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Past Perfect

25 Years of Rick Sebak

Mayor Luke Ravenstahl has declared this Rick Sebak Week, to commemorate the local documentary filmmaker's 25-year-long career. But perhaps the real testament to Sebak is this: After Ravenstahl's announcement, you could hear some local politicos muttering about how this was just an effort to boost the mayor's chances in next year's election. And they weren't entirely kidding.

This is Rick Sebak, after all. The guy whose three-dozen-film franchise — including titles like North Side Story and Things That Aren't Here Anymore — hasn't just defined WQED-TV's program schedule, but helped underwrite it, too. The guy now celebrated in the "Yinztagram" mobile app, which allows you to superimpose a Pittsburgh artifact — the Duquesne Incline, a Primanti Brothers sandwich — on any photo you choose. Sebak's face is one of the most popular add-ons: He's gone from celebrating local landmarks to becoming one. Probably nobody this side of the Pittsburgh Steelers has this kind of popularity: a popularity that transcends generations, political divides and thousands of miles. 

And the sensibility of Sebak's films — their love of Pittsburgh's characteristic idiosyncrasies, and idiosyncratic characters — has become part of the city's mindset. Which is something a politician should take seriously. A decade ago, Mayor Tom Murphy provoked an uproar by trying to replace local merchants on Fifth and Forbes avenues with upscale chains. Would there have been such an outcry had Sebak not made 1992's Downtown Pittsburgh, which included a loving portrayal of Fifth Avenue tenant Candy-Rama? Would Pittsburgh have surrendered to big-box dreams of the future, had Sebak not taught us the value of our past? In a way, this is Rick Sebak's town. The mayor just governs it. 

So yeah, it might not hurt that Ravenstahl managed to get a photograph of himself seated with Sebak. Unless, of course, the mayor was just using the Yinztagram app, like everyone else.

Still, I'll confess that I was a little wary of Sebak's 25th-anniversary documentary, 25 Things I Like About Pittsburgh, which aired last weekend. After all those films, you start to wonder how much regional charm we have left. I guess we'll know for sure if WQED ever airs They Call It McCandless. But I was worried when 25 Things began celebrating the city's retaining walls. ("We are the city of retaining walls!" Sebak enthuses. "They hold up our hills!") 

And there's something almost kind of fetishistic about the way Pittsburgh insists on its quirkiness. Partly that's due to the People Who Aren't Here Anymore: the expatriates who've left during the past 30 years. Every exile carries around an idealized vision of the home he's left behind, and Sebak's films often confirm that vision. Those of us who didn't leave, meanwhile, sometimes seem to believe that there's something distinctly Pittsburgh about behaviors that are, in fact, simple human nature. (Even a man of the world like Allegheny County Executive Rich Fitzgerald seems afflicted. The steel mills may be gone, he says in 25 Things, but "We still love to enjoy ourselves after work" with a good beer. You don't say?)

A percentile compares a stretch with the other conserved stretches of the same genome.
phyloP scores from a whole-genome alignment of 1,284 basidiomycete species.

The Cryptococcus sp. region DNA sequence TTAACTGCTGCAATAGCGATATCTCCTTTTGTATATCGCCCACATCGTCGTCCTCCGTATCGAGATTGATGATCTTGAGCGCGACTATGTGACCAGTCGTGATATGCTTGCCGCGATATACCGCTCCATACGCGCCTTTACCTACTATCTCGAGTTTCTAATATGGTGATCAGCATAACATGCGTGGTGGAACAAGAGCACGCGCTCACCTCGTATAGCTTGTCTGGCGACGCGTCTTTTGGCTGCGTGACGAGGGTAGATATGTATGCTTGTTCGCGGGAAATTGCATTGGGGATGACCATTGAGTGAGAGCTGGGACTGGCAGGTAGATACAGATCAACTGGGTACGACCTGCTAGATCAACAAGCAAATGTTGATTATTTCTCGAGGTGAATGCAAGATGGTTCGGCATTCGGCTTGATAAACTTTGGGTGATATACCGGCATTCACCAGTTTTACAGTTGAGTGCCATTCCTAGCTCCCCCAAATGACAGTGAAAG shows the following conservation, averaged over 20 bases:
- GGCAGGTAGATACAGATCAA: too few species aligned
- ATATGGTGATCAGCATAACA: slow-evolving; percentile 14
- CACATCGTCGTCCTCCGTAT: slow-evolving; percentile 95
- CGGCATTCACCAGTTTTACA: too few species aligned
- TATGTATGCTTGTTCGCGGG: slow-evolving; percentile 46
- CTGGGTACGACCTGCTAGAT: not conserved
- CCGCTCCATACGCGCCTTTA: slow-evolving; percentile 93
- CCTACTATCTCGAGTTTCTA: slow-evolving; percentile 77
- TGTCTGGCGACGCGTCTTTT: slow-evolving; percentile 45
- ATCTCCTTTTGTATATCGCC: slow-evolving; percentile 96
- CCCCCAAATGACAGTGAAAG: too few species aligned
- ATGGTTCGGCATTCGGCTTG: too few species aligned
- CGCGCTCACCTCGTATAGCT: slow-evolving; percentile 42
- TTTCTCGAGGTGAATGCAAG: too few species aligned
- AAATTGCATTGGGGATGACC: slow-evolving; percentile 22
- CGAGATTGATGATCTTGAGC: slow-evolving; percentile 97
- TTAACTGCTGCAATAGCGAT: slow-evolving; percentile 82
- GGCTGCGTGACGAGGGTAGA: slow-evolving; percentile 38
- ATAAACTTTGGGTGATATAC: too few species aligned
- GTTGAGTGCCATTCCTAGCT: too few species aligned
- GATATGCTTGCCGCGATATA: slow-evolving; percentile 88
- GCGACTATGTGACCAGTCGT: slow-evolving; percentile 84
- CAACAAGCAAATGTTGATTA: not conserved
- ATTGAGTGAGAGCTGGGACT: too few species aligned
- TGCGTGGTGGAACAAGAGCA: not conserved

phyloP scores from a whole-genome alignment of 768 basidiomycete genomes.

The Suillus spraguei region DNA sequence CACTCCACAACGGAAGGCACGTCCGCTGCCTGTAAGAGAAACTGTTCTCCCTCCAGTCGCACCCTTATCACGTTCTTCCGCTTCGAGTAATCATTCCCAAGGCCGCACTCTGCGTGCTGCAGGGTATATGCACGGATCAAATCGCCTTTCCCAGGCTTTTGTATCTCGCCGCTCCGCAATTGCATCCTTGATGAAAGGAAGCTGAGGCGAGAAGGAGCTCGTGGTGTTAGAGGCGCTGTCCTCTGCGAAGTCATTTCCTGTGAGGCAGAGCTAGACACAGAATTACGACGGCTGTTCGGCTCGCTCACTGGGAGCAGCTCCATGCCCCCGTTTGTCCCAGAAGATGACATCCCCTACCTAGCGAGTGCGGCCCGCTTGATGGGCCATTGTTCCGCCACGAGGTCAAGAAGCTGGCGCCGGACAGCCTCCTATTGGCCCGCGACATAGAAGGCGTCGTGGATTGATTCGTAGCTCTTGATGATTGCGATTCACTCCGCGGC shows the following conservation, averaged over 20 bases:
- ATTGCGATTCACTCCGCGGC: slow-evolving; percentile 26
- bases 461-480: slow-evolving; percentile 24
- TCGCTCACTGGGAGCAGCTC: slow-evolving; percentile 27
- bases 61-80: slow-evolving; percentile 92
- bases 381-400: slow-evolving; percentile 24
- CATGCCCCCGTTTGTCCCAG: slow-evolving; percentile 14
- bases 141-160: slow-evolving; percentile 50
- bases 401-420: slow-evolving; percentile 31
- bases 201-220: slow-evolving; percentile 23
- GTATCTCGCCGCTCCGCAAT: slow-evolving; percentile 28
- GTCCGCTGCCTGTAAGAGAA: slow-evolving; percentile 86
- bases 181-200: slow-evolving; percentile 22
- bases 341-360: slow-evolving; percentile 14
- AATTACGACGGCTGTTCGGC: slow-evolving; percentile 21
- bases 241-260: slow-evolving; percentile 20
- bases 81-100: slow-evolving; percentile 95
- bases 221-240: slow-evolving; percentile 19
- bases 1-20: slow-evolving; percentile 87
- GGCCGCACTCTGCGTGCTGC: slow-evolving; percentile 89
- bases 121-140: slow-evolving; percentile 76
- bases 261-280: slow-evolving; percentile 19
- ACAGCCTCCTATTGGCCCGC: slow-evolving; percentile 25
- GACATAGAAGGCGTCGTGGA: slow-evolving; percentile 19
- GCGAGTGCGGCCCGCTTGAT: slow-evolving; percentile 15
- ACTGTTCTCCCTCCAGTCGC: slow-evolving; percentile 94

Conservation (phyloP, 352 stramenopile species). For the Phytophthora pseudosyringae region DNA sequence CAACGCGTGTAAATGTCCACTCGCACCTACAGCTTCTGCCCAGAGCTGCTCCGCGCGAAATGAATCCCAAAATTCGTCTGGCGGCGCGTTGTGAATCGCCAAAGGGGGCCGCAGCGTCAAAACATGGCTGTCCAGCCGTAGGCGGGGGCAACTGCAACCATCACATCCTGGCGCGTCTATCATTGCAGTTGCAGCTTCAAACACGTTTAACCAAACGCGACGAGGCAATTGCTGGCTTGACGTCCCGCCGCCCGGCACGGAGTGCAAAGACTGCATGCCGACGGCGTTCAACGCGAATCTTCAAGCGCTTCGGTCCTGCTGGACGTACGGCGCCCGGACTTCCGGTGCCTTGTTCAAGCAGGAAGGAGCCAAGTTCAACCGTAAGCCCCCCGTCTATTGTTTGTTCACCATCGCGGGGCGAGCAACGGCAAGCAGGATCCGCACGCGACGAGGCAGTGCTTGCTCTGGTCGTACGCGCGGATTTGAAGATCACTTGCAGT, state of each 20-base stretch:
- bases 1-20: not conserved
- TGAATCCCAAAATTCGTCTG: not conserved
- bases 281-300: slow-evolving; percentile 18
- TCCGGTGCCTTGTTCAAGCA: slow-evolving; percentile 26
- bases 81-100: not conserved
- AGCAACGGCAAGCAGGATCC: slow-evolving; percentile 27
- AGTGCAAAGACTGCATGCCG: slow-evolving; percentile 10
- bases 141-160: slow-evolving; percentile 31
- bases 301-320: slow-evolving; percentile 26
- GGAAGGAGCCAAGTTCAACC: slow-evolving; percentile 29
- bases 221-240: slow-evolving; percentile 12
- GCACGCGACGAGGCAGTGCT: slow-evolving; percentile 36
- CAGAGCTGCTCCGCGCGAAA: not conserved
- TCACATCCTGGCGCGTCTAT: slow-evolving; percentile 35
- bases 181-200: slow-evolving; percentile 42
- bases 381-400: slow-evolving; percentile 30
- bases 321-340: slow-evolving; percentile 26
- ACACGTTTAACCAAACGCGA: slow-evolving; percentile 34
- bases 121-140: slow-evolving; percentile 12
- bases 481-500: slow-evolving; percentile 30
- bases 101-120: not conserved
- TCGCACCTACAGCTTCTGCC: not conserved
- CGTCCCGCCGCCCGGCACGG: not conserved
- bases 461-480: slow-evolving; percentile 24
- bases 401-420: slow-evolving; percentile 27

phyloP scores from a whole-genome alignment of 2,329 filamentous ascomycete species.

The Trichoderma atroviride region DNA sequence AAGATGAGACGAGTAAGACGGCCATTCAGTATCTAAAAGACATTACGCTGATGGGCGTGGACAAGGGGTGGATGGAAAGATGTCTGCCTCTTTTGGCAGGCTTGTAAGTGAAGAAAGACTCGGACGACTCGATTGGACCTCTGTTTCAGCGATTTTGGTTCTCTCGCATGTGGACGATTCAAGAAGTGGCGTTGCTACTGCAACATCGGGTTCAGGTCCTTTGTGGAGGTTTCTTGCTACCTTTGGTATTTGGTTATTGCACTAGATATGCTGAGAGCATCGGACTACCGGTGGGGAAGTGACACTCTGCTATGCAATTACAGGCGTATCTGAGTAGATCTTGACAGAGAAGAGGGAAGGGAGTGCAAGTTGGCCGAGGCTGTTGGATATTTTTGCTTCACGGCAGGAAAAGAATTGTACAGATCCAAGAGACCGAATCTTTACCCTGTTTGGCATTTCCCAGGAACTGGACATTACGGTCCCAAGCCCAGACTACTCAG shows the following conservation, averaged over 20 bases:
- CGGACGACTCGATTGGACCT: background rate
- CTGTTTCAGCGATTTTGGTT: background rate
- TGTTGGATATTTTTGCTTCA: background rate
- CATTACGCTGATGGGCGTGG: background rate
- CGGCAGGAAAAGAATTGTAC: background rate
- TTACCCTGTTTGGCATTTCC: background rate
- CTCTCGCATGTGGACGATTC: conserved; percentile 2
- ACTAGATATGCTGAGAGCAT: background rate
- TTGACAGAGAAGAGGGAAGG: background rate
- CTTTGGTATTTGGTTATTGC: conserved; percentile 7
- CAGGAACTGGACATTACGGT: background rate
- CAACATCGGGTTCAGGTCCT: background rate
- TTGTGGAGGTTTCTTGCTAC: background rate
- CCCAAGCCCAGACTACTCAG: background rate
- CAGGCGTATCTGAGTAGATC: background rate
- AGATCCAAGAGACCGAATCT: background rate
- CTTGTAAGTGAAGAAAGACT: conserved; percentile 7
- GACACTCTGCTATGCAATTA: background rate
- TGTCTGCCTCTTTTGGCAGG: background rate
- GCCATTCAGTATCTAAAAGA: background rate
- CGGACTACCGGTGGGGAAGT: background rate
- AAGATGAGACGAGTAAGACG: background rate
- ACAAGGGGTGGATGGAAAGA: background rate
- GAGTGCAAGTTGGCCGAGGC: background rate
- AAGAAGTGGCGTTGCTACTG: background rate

I sometimes think that if I have to read another feature story about the fries on the sandwiches — or hear someone exclaim about how friendly Pittsburghers are — I'm going to move to Cleveland. I mean, we aren't hobbits: There's more (and sometimes less) to us than a desire for good food and fellowship. 

But as 25 Things reminded me, the films themselves are more than nostalgia. Among other things, it features a successful neighborhood anti-violence effort, a neighborhood garden and a slew of neighborhood landmarks often celebrated in City Paper itself. 

Perhaps the film's high point comes when Sebak turns up at the Pittsburgh Seltzer Company, where century-old machines inject seltzer water into glass bottles dating back to pre-war Czechoslovakia. Sebak follows those bottles as they are mixed into trendy cocktails at cutting-edge restaurants. The whole segment, really, sums up what Sebak's Pittsburgh is all about: putting new fizz in old bottles. 

Because Sebak's films aren't just about a wistfulness for the past. They're also about how Pittsburgh incorporates the past into the present ... something the rest of America generally has a hard time doing. In that way, we truly are distinctive.

Like any good documentarian, Sebak gives the best lines to someone else. Towards the end of 25 Things, he chats with Joe Wos, director of the ToonSeum, who notes how many of Pittsburgh's contributions to culture — like hosting the world's first commercial radio station — reshaped not the palaces of high society, but everyday life. 

"There's still that blue-collar ethic that really appreciates that there's nothing common about the common man," Wos says. That's a line that rings true even though (or maybe partly because) we have fewer blue-collar workers than we used to. And it's a line that sums up Sebak's career so far — a career that hasn't just chronicled the trend but been a part of it. 

Years from now, I doubt anyone will be waxing nostalgic for Mayor Ravenstahl, or for whoever one day replaces him. But someday, I suspect, people will fondly remember what it was like to remember with Rick Sebak. Which in Pittsburgh may be the greatest honor of all.

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